When it was first released, the Panasonic G9 was a modest video camera, but the latest firmware updates truly transformed it into a beast of a video machine. It is capable of shooting 10-bit 4K 60p video, and its files are impressively detailed and sharp. The Panasonic G9 is also one of few cameras whose 1080p footage is also nicely detailed – looking very similar, if not identical, to resized 4K footage.
Using its variable framerate (VFR) mode, the G9 can shoot 1080p footage up to 180 FPS, although in these modes the video quality is slightly reduced and there is no sound or autofocus. External microphones are better choices anyway, so this is not a problem under most circumstances.
In terms of picture profiles, the G9 comes with a fairly flat so-called “Cine-D” profile. There is also an option to make a basic tone curve adjustment, ensuring that straight out of the box, you can get great-looking footage that is very easy to color grade in the video editor of your choice.
Panasonic also provides a V-Log upgrade kit, which gives you the option of shooting video on the G9 with a log profile. This mode is great for shooting in very challenging, high-contrast lighting situations, or situations where you want more flexible color grading. Even if you’re don’t need log footage, the V-Log upgrade also provides a vector scope, which is a useful alternative to the histogram for quickly checking exposure.
Of the two of us, I (Jason speaking) upgraded my Panasonic G9 using this kit. Although Panasonic bizarrely chose to ship the upgrade code on a piece of paper wrapped in plastic instead of a digital product, upgrading the camera was easy. After using the V-Log footage and comparing it to the Cine-D profile, I found unsurprisingly that the V-Log footage does provide a bit more flexibility at the expense of doing a bit more work.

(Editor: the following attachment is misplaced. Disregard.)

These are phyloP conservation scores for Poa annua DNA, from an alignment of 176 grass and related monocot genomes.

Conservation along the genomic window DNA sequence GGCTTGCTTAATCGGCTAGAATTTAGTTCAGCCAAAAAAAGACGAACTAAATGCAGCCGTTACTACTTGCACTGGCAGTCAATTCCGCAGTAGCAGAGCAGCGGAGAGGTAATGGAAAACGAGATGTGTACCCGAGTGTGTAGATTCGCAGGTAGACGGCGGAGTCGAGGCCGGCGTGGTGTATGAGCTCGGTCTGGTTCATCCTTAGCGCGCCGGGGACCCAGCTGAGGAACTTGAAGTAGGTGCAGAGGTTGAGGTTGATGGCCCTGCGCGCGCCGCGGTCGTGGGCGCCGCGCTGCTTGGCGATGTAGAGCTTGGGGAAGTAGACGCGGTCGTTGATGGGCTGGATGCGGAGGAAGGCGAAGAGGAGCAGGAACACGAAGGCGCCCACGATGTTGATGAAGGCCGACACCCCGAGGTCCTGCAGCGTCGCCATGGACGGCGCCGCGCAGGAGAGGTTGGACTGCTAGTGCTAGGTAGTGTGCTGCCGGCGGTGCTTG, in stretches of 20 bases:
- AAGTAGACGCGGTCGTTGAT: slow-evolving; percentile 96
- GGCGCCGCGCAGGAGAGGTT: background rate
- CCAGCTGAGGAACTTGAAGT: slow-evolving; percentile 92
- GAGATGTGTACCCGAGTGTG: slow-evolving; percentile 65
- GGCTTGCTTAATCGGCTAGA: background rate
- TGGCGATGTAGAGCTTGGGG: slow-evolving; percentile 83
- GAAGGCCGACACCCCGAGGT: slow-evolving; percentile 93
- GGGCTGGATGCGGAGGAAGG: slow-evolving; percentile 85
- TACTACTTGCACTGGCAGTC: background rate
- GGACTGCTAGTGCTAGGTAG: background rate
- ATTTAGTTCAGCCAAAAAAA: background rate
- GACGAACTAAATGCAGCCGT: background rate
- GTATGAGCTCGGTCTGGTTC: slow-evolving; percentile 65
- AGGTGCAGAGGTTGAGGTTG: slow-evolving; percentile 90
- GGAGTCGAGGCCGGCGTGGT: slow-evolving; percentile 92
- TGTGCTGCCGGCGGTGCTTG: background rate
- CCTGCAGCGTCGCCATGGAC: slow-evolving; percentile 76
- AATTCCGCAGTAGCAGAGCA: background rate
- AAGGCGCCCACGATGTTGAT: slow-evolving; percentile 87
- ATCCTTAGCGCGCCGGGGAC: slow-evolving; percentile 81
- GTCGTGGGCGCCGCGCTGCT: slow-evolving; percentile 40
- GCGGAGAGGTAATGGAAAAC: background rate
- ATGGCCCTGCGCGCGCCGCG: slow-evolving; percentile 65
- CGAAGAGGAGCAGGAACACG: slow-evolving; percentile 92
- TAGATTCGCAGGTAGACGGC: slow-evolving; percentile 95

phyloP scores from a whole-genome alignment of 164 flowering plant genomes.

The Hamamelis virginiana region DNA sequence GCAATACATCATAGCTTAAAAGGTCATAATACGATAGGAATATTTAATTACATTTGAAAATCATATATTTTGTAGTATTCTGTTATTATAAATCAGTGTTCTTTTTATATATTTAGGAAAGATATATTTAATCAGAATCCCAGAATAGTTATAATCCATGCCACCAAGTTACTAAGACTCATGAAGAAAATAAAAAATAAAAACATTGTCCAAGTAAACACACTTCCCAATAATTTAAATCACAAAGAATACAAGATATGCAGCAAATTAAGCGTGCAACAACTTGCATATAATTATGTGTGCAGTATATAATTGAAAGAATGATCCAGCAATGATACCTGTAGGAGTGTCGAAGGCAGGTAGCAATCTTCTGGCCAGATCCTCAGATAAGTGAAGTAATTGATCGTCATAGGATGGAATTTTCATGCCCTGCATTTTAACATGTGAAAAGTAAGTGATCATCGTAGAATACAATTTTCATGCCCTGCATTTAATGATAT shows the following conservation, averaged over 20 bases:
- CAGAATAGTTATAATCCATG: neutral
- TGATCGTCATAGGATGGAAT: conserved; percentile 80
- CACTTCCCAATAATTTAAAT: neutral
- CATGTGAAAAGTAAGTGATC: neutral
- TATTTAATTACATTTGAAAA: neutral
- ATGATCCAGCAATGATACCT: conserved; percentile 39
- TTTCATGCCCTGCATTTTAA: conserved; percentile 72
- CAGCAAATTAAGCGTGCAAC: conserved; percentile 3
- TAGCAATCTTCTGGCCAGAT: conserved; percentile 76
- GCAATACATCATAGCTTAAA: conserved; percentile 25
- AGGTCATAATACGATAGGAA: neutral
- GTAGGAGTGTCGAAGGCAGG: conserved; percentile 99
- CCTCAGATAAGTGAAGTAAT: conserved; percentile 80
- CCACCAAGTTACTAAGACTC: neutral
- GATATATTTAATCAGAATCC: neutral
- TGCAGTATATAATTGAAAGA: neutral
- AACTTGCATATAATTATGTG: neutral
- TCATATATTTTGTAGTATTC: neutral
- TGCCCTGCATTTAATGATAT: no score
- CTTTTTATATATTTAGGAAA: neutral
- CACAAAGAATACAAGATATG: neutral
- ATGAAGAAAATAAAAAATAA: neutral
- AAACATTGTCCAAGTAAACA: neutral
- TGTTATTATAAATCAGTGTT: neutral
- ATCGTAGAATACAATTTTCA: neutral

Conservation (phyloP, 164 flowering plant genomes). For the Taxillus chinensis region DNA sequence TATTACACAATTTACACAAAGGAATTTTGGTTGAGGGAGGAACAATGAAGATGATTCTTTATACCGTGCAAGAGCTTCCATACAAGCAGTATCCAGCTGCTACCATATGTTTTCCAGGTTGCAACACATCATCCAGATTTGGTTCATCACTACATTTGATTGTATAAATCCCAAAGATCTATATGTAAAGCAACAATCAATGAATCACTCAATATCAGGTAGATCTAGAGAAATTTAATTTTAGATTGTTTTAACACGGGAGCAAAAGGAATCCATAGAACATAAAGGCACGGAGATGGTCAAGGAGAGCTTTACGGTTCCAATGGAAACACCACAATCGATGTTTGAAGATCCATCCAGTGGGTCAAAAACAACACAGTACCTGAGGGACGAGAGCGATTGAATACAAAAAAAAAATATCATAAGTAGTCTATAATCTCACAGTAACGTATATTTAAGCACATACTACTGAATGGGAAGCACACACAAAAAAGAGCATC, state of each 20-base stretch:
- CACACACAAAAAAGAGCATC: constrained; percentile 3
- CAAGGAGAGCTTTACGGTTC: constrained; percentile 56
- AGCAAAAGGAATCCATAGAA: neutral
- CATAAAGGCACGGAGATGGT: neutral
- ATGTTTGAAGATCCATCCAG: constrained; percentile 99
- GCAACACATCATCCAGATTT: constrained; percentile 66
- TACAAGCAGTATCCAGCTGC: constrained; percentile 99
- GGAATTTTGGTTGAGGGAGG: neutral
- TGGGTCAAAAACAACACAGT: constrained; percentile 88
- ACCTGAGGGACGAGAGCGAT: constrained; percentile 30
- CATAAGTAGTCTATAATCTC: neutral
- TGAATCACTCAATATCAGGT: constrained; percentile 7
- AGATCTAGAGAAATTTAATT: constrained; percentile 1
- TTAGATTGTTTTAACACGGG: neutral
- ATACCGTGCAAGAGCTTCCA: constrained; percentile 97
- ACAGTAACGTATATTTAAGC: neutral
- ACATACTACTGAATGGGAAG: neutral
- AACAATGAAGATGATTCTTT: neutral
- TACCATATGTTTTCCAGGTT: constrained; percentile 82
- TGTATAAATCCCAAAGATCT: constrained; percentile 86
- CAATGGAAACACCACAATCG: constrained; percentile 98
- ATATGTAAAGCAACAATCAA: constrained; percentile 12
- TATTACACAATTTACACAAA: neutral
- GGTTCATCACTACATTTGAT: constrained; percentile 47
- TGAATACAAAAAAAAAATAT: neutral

On the other hand, if you are not going after a specific creative color look, or you are happy with the dynamic range of the built-in profiles, the V-Log upgrade is probably not worth it for most people. The built-in Cine-D profile is more than enough to produce very pleasing footage with minimal work.
Aside from its excellent video quality, the Panasonic Lumix G9 also has some very nice features for videography that are not typically present in cameras in this price range. It has an AF-pull feature, which does decent focus pulls at a nice pace. It also has zebras, which are moving stripes on the parts of the live preview that are overexposed. These can be used for both stills and video, and they are also adjustable to appear at different percentages of overexposure. All of this is usually found only in more expensive cameras, so it’s nice to see around the $1000 price mark.
Like most mirrorless cameras these days, the Lumix G9 uses IBIS to stabilize its video. It also has an electronic stabilization mode that works in conjunction with IBIS to provide an even more stable image. Together, the two methods of stabilization can be used for “I.S. Lock,” which is a video-only stabilization feature designed specifically for non-panning shots. In this mode, the G9 makes the image extra stable, almost as if it were on a tripod. (Although a tripod is still better!)
Because of its video quality and all these tools, the Panasonic G9 gives you a very powerful video package. Some cameras like the Panasonic GH6 still surpass it in terms of video, but there are few cameras, if any, at this price point that provide such a high level of performance.
For recommended video settings (and some sample footage from the G9), check out this video:
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